As The Recorder reported,

Four states and dozens of California cities and water districts have joined a qui tam lawsuit, unveiled this week, seeking millions of dollars in damages against a company for allegedly supplying customers with substandard PVC pipe.

The suit, brought against J-M Manufacturing Co. and its former parent company, Formosa Plastics Corp., alleges that J-M sold PVC pipe that had tensile strength below industry standards, and that the company deceived customers by choosing stronger samples for independent certification of its product. The suit also contends that under the company president, Walter Wang, it "implemented a series of ‘cost-cutting’ measures that undermined the quality of J-M’s PVC pipe products," including filling supervisory positions with less experienced managers.

In one corner, we have the Defendants:

"At JM Eagle, we stand 100 percent behind the quality of our products," said spokesman Marcus Galindo. "Any claim that Mr. Wang or anyone at JM Eagle sacrificed the quality of our product for profit is ludicrous. We’re a company that cares about more than just the bottom line."

According to the complaint, Hendrix was fired a week after he wrote a memo informing management that the tensile strength of the PVC pipe was below the standard required by independent certification agency Underwriters Laboratories Inc.

Galindo discounted that claim, saying outside agencies make unannounced visits to the company’s plants to perform regular audits of its products.

Further, Galindo noted, over the three years that the federal government investigated the claim, it "never stopped purchasing pipe from us. They have decided not to move forward and intervene in this case."

In the other corner, we have Phillips & Cohen LLP’s press release:

Nevada, Virginia, Delaware, Tennessee, San Diego, Sacramento, San Jose, the Los Angeles Department of Water and Power and 39 other California municipalities and water districts have joined a whistleblower lawsuit seeking millions of dollars in damages from JM Eagle and its former parent company, Formosa Plastics Corp. (USA), for supplying their water and sewer systems with pipes that JM knew were substandard. …

"The decisions by so many states, cities and water districts to join this case show just how serious these allegations are," said Mary A. Inman, a San Francisco attorney with Phillips & Cohen LLP, which represents the whistleblower, the Commonwealth of Virginia, the State of Tennessee and 25 California cities and water districts. "With government entities struggling to meet their budgets, it’s particularly important for them to recover their losses from any fraud."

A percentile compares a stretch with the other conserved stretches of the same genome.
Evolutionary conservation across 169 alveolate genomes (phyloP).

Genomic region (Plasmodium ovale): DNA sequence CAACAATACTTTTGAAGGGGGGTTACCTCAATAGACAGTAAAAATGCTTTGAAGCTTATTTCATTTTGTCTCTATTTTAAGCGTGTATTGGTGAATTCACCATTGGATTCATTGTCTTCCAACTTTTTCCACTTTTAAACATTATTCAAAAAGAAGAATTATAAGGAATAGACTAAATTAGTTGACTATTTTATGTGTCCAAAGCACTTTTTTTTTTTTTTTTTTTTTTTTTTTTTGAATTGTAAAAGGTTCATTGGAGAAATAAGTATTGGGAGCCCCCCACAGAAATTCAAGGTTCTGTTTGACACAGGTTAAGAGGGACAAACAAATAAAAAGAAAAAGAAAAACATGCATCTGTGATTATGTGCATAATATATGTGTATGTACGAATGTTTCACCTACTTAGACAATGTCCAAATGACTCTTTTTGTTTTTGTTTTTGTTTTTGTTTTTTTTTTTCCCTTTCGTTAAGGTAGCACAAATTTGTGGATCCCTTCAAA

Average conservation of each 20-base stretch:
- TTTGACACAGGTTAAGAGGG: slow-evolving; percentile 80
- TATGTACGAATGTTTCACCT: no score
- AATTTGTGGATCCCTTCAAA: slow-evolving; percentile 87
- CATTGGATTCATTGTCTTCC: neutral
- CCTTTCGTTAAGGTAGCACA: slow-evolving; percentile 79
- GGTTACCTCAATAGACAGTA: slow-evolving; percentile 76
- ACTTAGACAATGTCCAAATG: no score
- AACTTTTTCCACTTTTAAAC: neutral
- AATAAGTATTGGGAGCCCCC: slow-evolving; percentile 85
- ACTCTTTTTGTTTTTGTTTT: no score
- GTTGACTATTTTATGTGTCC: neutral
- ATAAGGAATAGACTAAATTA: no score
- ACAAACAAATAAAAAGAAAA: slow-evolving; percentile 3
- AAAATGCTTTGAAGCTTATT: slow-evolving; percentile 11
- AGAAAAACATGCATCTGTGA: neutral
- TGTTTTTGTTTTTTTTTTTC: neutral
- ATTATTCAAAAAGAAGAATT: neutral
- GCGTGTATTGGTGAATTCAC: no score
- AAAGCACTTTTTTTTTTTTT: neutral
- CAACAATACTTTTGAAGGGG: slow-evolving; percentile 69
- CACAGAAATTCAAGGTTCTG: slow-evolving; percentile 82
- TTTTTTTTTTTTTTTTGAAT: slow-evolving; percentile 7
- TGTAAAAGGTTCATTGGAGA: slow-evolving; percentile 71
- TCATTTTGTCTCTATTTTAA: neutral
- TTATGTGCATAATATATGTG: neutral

As a result of the investigation into the quality of PVC pipe that JM Eagle has provided, the Nevada Department of Public Works, the cities of San Diego and Sparks, Nevada, as well as at least three water districts in Nevada and California (Truckee Meadows Water Authority, North Marin Water District and Alameda County Water District) have removed JM products from their approved-products lists for purchases.

In a case of this size, a government’s decision to intervene or not is more political than legal. I don’t mean that in a pejorative sense: when a government brings a multi-million-dollar lawsuit against one of its major suppliers, there’s a lot more at stake than a settlement or judgment.

It’s thus hard to read the tea leaves on the differing federal and state decisions. I’m sure the plaintiff’s lawyers are quick to remind that the federal government usually does not intervene, and that the non-intervention is likely a product of limited resources and the federal government’s belief that the state intervention (and the experience of the plaintiff’s counsel) will ensure the claims are prosecuted in a diligent and thorough manner.

On the flip side, I’m similarly sure the defendants’ lawyers consider the state interventions nothing more than cash-strapped states looking for "jackpot justice" from a profitable business.

An interesting one to watch, not least because the plaintiff’s claims are predicated entirely upon violation of third-party standards and codes (e.g., Underwriters Laboratories, American Water Works Association, American Society for Testing and Materials, and FM Approvals) that are incorporated into the government contracts.